Beit 'Amra

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Beit 'Amra
Other transcription(s)
 • Arabic خربة بيت عمرة
Beit 'Amra
Beit 'Amra
Beit 'Amra is located in the Palestinian territories
Beit 'Amra
Beit 'Amra
Location of Beit 'Amra within the Palestinian territories
Coordinates: 31°26′53.34″N 35°03′13.28″E / 31.4481500°N 35.0536889°E / 31.4481500; 35.0536889Coordinates: 31°26′53.34″N 35°03′13.28″E / 31.4481500°N 35.0536889°E / 31.4481500; 35.0536889
Governorate Hebron
 • Type Village council
Population (2007)
 • Jurisdiction 2,165
Name meaning The ruin of the house of ’Amra[1]

Beit 'Amra (Arabic: خربة بيت عمرة‎‎) is a Palestinian town located twelve kilometers southwest of Hebron.The town is in the Hebron Governorate Southern West Bank. According to the Palestinian Central Bureau of Statistics, the town had a population of 2,165 in 2007.[2]


French explorer Victor Guérin visited the place in 1863, which he described as a ruin. He noted that "these ruins extend over a large hill, whose lower parts are provided with sustaining walls. A good many cisterns are cut in the sides of the hill. Several of these are provided with the stones intended to stop the orifice. On all sides are to be seen old subterranean magazines, once belonging to houses now destroyed, the ruins of which are covered with brushwood. The vestiges of two churches, almost completely destroyed, are still visible. They are both built east and west; one occupied the higher part of the town, the other the lower. On the site of the first, among other things, are the fragments of a baptismal font."[3]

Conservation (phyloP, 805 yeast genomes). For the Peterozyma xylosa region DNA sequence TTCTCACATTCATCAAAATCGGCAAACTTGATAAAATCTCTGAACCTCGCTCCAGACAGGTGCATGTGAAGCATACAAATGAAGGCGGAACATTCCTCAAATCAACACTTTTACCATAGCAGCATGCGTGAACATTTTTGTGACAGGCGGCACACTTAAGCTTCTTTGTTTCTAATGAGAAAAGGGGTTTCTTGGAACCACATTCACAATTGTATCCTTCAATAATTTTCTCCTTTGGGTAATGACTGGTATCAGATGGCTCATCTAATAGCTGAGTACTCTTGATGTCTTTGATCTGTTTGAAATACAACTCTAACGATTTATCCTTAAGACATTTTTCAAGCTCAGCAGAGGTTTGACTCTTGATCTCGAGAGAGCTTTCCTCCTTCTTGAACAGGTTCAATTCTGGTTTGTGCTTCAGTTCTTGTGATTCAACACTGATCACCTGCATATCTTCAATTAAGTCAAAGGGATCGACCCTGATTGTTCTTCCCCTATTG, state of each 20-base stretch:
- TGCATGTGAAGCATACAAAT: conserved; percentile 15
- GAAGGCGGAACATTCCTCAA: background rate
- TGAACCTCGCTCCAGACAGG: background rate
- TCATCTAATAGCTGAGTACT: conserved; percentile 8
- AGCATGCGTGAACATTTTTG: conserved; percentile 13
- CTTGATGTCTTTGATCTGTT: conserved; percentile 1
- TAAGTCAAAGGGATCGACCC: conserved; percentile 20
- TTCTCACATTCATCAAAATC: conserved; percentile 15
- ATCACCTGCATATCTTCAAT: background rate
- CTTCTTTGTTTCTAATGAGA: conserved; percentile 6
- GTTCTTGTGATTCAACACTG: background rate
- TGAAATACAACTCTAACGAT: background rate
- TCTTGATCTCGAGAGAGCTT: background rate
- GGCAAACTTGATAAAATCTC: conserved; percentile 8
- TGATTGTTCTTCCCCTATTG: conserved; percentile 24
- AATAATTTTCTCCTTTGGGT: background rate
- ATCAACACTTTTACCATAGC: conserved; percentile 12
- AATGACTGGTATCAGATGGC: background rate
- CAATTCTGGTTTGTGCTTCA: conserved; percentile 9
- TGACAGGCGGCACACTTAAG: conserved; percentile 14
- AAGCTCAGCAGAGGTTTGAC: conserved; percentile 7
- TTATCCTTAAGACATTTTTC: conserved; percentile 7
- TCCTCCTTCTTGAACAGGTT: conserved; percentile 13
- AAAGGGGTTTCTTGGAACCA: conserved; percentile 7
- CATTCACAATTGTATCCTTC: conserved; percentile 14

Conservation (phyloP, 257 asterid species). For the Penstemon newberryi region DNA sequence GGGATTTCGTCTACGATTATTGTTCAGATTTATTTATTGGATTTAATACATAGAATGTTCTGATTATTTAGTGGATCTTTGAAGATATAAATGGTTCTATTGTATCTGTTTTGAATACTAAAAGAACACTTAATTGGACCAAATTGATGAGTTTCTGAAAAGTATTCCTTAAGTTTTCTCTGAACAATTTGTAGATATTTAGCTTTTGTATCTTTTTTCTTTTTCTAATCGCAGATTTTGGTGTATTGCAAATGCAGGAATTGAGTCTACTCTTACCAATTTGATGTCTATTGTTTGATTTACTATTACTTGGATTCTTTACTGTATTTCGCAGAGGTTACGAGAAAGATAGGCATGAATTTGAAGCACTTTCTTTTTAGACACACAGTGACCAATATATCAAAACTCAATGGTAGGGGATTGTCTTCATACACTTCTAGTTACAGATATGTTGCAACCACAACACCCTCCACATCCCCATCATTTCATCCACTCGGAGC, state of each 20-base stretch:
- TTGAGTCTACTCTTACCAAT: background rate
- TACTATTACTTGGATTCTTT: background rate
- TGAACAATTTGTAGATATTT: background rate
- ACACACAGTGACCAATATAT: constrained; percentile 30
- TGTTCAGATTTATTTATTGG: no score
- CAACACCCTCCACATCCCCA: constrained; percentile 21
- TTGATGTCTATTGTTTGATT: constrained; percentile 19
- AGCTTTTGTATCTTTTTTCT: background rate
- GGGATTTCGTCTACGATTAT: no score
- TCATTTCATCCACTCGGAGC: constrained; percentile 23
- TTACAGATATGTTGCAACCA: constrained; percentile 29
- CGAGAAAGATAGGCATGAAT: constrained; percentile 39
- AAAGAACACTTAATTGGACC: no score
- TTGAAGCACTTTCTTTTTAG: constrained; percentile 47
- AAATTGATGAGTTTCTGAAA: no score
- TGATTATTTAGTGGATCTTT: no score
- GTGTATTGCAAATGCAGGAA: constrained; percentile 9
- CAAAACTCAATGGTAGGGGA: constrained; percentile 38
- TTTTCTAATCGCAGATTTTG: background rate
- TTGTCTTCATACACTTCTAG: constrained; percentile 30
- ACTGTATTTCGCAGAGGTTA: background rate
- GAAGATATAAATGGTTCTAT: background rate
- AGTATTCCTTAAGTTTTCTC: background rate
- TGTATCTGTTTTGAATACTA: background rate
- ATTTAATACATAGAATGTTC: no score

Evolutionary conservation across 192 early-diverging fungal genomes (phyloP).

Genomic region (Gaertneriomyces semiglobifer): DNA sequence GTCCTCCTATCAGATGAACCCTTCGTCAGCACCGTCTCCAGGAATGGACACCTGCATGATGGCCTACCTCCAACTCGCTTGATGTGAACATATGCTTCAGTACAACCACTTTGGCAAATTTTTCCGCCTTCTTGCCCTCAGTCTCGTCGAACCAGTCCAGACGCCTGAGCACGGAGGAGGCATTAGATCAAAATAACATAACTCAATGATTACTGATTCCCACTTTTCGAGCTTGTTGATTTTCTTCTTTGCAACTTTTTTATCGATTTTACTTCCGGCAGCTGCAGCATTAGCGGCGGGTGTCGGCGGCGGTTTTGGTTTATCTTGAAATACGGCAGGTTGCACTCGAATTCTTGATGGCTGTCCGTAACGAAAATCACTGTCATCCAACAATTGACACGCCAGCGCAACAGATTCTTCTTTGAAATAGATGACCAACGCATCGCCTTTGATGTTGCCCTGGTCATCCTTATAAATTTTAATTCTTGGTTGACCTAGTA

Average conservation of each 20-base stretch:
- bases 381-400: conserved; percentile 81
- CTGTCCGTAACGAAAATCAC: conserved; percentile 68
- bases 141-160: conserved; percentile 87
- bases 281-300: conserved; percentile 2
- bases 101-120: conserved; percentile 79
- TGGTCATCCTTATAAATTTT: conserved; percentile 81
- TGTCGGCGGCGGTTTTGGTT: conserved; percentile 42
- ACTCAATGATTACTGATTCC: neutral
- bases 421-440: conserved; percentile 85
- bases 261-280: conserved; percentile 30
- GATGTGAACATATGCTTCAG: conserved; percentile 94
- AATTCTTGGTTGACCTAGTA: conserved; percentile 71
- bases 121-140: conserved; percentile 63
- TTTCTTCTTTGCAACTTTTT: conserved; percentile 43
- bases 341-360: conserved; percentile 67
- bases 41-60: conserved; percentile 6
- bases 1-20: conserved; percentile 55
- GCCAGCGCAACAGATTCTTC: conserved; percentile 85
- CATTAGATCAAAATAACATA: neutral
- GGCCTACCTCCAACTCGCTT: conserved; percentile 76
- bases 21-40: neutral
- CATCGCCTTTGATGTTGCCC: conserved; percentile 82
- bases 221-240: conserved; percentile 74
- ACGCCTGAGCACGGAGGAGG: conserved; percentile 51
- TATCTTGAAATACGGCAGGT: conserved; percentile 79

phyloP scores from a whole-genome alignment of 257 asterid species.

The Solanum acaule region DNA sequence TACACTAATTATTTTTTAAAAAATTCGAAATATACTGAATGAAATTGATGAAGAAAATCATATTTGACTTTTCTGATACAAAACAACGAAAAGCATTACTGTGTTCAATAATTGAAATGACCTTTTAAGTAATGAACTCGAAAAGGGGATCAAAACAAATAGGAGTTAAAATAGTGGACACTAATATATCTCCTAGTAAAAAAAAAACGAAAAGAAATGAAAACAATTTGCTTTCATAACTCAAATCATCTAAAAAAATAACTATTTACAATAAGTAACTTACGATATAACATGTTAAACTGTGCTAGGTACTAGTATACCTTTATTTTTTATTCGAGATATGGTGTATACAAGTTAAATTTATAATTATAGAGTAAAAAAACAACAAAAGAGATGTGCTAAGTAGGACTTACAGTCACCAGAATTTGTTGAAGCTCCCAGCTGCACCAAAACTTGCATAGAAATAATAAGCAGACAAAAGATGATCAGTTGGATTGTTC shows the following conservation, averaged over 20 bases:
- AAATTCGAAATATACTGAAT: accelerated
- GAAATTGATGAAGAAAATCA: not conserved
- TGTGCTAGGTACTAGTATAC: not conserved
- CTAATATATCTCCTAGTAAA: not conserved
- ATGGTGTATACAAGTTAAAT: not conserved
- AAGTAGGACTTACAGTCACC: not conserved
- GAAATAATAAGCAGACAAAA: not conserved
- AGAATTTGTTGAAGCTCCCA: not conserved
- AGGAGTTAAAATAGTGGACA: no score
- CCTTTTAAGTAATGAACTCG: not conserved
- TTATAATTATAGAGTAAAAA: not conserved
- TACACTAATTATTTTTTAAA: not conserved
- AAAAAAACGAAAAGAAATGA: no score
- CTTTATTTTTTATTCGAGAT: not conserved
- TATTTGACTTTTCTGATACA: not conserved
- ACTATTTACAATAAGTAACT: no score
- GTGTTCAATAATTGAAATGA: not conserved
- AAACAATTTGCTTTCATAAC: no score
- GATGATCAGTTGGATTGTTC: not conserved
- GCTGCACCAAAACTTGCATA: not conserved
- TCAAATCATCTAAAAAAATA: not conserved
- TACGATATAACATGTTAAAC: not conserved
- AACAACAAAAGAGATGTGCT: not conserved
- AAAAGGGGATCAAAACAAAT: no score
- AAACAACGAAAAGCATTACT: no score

In 1883, the Palestine Exploration Fund's Survey of Western Palestine found it to be a "ruined site on a hill, resembling Khurbet 'Aziz in character. Cisterns, ruined walls, shafts of pillars, and lintel stones were observed".[4]


  1. ^ From personal name, Amra, according to Palmer, p. 397; a variation of "Omar", see p. 268
  2. ^ 2007 PCBS Census Palestinian Central Bureau of Statistics. p.120.
  3. ^ Guérin, 1869, p. 208. As translated by Conder and Kitchener, 1883, SWP III, p. 351
  4. ^ Conder and Kitchener, 1883, SWP III, p. 351


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